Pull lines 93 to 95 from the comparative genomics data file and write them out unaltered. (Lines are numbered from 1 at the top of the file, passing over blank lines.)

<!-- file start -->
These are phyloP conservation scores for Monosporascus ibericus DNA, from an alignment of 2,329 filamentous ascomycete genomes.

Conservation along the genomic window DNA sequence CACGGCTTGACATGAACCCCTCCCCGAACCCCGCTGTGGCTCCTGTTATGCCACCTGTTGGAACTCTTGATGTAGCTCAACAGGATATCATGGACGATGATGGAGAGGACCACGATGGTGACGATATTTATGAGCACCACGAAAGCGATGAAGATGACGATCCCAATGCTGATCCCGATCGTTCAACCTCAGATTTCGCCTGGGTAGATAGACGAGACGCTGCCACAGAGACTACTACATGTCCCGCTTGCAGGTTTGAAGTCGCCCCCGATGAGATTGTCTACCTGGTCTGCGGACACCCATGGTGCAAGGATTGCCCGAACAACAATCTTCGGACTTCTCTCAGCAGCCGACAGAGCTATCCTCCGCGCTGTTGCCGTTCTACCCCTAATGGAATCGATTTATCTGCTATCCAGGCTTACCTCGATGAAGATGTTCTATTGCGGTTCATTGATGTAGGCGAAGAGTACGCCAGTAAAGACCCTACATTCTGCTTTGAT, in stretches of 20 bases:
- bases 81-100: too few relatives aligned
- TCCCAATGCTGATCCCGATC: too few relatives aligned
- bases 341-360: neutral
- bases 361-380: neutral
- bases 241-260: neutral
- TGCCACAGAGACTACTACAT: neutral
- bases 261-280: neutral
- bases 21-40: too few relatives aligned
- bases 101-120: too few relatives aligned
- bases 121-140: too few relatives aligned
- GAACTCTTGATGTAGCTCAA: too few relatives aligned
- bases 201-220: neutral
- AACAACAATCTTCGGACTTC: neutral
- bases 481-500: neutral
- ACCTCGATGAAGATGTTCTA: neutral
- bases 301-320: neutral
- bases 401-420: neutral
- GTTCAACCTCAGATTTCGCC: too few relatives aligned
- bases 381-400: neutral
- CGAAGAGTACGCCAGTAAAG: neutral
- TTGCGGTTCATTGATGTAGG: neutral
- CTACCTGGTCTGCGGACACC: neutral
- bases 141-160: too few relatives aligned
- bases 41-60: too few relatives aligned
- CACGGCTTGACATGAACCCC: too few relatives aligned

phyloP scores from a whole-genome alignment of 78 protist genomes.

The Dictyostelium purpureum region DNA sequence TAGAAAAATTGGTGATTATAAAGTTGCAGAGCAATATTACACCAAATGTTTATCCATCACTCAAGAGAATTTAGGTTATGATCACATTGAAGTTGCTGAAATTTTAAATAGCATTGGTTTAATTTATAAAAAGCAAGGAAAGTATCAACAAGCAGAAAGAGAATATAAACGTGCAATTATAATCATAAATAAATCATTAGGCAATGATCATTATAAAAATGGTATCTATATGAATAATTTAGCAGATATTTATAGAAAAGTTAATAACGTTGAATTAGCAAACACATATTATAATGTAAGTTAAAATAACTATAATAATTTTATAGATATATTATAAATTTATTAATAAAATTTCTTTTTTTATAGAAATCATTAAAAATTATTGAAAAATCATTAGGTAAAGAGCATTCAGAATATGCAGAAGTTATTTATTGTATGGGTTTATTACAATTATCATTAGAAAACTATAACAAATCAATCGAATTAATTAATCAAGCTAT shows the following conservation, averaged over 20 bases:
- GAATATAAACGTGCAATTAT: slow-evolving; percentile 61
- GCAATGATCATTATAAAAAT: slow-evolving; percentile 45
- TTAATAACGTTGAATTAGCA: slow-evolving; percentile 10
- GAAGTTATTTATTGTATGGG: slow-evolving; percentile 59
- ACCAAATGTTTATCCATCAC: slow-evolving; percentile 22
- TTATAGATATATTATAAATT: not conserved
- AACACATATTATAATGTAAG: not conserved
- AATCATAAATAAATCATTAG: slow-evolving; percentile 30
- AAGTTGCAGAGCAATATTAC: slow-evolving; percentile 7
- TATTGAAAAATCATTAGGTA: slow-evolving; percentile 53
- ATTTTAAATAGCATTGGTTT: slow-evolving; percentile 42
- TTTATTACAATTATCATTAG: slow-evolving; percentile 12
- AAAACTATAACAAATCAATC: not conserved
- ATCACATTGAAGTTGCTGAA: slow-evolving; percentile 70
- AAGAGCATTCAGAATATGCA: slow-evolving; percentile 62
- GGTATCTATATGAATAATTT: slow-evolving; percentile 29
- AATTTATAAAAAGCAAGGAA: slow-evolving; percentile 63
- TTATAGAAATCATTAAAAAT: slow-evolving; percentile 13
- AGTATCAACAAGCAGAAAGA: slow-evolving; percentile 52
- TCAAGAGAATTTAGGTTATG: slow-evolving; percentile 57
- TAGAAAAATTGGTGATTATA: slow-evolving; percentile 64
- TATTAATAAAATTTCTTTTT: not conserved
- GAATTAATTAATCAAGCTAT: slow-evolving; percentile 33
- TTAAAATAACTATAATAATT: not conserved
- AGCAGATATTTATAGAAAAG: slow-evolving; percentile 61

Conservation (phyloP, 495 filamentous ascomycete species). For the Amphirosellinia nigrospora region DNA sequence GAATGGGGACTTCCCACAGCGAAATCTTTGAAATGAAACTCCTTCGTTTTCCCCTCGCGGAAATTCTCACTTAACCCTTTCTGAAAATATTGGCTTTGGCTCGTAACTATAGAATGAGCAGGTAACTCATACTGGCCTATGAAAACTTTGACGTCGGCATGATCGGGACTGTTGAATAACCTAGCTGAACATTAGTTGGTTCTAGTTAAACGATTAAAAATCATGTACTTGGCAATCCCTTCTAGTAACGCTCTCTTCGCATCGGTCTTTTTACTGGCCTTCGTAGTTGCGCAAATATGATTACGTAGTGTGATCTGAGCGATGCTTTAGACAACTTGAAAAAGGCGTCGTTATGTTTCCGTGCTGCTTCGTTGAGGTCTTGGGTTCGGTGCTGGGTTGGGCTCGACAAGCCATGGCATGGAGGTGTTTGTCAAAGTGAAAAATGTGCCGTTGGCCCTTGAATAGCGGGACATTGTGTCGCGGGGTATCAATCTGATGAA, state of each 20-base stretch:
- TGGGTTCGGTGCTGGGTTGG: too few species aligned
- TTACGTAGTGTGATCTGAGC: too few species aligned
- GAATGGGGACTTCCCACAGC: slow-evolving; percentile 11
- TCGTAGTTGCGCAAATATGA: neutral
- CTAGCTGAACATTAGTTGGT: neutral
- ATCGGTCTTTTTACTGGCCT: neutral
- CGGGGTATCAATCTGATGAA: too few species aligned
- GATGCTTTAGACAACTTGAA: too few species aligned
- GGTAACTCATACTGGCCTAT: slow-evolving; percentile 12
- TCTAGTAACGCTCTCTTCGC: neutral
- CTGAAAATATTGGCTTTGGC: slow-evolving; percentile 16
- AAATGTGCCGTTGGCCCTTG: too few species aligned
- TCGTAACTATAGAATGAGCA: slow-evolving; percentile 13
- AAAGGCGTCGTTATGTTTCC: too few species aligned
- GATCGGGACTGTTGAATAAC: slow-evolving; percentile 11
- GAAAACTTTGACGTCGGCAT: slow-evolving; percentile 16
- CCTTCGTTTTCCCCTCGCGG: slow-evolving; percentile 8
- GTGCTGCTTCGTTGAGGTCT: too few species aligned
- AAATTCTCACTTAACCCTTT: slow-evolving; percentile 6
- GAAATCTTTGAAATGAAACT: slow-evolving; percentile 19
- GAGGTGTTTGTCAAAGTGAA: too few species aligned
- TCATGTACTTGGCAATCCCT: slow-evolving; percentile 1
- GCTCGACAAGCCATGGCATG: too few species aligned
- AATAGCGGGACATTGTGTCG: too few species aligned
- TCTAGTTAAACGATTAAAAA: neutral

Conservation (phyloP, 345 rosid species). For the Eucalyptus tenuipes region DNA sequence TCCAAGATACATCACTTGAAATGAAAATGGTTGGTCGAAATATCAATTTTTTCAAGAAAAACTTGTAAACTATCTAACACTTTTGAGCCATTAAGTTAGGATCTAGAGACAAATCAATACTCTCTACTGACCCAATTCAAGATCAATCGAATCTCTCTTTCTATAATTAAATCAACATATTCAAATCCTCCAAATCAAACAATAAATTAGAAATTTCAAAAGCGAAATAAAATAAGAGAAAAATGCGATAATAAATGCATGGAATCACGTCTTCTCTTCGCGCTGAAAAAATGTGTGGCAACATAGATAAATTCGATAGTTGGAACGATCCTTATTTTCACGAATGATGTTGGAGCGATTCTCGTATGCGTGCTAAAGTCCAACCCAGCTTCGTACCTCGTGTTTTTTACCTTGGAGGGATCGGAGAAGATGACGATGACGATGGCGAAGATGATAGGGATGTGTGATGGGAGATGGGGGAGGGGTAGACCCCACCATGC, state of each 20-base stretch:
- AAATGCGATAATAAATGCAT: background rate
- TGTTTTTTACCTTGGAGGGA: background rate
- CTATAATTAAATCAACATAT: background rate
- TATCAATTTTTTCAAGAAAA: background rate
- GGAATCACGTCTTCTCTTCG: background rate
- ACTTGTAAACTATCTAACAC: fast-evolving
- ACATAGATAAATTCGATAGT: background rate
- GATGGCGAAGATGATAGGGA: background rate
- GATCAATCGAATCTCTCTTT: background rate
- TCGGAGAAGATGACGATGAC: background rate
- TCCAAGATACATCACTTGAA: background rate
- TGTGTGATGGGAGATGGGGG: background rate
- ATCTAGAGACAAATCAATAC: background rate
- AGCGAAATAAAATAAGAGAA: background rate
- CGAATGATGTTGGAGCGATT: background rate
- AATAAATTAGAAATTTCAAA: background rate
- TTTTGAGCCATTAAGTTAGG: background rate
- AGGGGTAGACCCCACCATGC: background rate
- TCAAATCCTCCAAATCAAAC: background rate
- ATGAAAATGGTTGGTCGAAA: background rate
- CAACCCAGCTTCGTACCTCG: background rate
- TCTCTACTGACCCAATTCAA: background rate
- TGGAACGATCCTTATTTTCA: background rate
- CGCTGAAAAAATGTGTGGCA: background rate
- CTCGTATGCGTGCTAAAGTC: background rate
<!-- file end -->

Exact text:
- TGTGTGATGGGAGATGGGGG: background rate
- ATCTAGAGACAAATCAATAC: background rate
- AGCGAAATAAAATAAGAGAA: background rate